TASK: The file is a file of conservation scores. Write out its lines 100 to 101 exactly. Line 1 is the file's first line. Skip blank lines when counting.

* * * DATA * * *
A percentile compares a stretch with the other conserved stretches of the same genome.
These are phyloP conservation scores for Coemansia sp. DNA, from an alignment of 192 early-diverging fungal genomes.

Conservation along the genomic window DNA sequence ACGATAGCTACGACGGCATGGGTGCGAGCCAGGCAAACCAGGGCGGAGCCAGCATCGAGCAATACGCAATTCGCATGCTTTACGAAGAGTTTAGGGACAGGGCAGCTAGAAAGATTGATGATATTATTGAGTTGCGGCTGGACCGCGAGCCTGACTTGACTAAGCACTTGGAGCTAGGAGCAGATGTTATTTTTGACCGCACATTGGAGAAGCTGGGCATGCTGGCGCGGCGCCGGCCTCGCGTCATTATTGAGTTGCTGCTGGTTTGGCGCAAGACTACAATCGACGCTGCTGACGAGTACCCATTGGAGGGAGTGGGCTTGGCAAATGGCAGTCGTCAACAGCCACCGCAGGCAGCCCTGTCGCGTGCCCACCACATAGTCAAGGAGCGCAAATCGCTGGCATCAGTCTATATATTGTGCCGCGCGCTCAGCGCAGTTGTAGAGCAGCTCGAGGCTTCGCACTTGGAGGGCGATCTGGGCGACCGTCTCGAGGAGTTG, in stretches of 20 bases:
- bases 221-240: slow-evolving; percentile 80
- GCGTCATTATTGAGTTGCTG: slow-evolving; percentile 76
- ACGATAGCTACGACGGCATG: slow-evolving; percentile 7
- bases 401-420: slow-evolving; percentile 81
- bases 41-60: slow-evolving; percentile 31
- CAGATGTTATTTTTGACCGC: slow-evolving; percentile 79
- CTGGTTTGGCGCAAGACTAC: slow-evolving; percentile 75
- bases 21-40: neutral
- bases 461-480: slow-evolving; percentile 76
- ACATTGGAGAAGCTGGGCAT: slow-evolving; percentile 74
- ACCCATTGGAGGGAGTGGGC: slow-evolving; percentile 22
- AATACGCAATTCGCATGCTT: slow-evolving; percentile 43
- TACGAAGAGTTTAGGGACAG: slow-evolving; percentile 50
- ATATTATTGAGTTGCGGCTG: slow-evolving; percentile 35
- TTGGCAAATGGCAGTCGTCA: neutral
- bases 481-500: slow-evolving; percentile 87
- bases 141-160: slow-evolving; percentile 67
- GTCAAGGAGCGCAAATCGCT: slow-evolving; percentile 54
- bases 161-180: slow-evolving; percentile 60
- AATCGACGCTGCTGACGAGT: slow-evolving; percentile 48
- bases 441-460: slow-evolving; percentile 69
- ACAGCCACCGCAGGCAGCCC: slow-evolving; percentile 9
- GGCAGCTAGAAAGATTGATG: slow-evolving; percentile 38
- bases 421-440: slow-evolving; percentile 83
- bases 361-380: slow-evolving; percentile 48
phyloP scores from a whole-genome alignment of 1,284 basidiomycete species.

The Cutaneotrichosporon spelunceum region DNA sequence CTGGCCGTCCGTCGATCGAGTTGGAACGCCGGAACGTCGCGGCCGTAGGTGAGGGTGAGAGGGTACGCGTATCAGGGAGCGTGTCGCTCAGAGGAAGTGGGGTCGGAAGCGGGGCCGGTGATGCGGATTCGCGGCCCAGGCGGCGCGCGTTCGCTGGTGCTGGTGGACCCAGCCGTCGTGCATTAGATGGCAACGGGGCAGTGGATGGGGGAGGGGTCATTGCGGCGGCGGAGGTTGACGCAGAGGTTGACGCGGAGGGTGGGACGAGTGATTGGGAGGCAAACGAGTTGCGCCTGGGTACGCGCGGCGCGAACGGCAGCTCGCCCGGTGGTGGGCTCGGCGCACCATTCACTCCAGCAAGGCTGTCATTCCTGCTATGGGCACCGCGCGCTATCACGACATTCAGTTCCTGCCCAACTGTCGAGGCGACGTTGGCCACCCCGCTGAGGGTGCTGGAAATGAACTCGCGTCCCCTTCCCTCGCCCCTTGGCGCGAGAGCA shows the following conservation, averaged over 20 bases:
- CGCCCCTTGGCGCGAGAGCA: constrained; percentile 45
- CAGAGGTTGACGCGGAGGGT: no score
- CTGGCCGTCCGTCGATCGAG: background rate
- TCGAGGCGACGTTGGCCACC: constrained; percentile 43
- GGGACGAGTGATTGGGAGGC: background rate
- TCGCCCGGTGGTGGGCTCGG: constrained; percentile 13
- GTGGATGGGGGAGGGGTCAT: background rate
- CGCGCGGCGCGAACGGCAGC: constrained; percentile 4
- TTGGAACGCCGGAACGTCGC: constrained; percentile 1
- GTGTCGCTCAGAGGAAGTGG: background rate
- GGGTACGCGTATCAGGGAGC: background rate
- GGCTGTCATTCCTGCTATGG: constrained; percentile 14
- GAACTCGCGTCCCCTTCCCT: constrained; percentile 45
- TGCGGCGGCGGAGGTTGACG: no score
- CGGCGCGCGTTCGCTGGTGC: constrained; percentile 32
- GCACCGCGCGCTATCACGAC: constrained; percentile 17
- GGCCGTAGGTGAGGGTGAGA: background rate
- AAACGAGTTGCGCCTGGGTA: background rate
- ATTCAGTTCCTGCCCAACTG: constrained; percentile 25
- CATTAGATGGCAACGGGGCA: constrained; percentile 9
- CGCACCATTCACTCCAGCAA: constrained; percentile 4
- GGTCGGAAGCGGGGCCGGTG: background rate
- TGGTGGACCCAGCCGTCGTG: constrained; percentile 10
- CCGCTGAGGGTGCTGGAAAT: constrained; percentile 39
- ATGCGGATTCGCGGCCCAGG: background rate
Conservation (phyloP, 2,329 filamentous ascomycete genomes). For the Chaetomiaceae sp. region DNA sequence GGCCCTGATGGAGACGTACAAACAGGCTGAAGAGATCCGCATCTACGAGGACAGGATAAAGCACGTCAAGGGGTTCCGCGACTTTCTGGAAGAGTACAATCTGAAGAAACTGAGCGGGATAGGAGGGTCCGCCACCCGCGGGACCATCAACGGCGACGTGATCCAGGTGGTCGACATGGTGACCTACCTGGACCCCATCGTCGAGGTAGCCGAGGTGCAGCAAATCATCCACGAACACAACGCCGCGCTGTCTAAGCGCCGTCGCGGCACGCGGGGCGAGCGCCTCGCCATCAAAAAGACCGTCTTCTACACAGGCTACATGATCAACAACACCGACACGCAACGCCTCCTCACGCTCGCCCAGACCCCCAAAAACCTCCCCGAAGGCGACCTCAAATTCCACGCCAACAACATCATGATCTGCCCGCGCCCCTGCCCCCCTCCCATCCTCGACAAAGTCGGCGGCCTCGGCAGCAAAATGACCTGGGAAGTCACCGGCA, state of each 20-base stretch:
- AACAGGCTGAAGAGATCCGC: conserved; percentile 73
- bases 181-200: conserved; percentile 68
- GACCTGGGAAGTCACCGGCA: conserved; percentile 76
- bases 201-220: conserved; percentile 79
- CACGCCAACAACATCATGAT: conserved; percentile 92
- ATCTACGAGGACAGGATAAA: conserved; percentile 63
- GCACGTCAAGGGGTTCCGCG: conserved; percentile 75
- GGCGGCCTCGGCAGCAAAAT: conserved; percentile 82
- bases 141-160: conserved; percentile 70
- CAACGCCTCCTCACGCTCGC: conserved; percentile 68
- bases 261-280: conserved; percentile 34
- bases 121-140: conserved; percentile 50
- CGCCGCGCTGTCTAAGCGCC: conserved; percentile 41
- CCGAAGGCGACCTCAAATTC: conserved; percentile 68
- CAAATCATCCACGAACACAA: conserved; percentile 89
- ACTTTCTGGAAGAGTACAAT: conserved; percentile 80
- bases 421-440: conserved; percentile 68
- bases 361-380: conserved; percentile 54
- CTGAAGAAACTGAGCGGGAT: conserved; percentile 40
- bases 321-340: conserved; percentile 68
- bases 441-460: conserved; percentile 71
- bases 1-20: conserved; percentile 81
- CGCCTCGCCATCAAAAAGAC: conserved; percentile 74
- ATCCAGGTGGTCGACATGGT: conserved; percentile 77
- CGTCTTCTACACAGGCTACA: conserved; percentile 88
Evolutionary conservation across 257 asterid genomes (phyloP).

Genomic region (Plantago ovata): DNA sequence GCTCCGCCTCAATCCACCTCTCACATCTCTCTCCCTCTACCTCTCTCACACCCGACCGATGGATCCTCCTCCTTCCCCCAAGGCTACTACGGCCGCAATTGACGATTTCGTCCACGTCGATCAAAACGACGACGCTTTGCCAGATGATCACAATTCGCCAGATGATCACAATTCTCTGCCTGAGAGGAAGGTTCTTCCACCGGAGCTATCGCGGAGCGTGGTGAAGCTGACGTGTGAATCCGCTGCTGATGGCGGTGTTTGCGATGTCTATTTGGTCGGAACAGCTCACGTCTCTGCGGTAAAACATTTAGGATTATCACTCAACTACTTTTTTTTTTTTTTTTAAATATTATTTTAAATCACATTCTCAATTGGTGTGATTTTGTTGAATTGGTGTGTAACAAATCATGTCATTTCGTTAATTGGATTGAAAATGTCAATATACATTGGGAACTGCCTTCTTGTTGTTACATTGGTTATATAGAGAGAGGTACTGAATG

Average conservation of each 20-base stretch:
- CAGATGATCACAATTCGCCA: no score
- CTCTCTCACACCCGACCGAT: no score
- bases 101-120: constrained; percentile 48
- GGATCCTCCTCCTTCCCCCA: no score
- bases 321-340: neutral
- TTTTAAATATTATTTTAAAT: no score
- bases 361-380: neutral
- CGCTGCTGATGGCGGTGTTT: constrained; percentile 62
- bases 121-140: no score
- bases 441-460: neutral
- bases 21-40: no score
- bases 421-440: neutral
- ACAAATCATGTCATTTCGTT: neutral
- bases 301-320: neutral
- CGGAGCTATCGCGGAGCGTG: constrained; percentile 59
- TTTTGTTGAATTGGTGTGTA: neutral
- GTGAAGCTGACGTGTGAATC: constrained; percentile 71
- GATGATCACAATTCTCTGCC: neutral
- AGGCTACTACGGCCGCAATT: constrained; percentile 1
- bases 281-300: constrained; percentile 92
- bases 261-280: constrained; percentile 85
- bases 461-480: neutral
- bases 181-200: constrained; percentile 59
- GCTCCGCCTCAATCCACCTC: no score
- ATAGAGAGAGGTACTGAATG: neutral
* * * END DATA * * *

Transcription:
- TTTTGTTGAATTGGTGTGTA: neutral
- GTGAAGCTGACGTGTGAATC: constrained; percentile 71